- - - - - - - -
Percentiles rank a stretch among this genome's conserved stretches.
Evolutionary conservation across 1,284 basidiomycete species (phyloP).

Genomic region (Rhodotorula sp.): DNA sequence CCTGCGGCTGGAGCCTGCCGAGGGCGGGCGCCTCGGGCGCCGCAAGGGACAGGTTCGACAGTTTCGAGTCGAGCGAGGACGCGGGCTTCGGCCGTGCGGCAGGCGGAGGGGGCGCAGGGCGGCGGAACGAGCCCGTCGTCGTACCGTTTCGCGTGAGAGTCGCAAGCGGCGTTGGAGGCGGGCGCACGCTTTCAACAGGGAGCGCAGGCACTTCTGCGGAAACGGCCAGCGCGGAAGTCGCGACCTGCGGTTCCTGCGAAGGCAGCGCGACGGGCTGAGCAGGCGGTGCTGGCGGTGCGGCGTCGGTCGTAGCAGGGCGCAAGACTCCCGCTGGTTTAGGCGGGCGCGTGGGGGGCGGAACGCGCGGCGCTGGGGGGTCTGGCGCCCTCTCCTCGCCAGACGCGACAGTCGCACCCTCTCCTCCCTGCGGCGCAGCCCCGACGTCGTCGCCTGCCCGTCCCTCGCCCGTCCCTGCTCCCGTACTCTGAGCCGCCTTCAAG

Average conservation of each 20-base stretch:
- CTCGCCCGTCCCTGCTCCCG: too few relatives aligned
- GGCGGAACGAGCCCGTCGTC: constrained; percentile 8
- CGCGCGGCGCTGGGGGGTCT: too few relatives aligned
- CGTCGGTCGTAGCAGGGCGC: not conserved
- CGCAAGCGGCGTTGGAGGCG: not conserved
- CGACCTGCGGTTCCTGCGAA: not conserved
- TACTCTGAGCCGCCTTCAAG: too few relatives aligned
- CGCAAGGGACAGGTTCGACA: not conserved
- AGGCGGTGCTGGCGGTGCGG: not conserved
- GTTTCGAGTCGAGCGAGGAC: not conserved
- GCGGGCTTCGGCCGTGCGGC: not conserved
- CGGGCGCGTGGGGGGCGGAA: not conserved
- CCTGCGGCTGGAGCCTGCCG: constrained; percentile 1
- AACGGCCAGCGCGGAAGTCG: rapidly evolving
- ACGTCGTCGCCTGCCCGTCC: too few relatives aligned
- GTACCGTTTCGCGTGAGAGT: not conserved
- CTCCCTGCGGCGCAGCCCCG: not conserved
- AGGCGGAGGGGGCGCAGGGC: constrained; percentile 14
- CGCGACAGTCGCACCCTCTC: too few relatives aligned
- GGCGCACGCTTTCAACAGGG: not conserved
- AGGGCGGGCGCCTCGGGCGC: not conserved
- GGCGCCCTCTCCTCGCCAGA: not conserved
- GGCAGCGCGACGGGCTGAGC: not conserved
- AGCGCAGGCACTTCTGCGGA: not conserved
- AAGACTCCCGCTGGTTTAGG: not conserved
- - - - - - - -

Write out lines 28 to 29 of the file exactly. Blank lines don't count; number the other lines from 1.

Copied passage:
- AGCGCAGGCACTTCTGCGGA: not conserved
- AAGACTCCCGCTGGTTTAGG: not conserved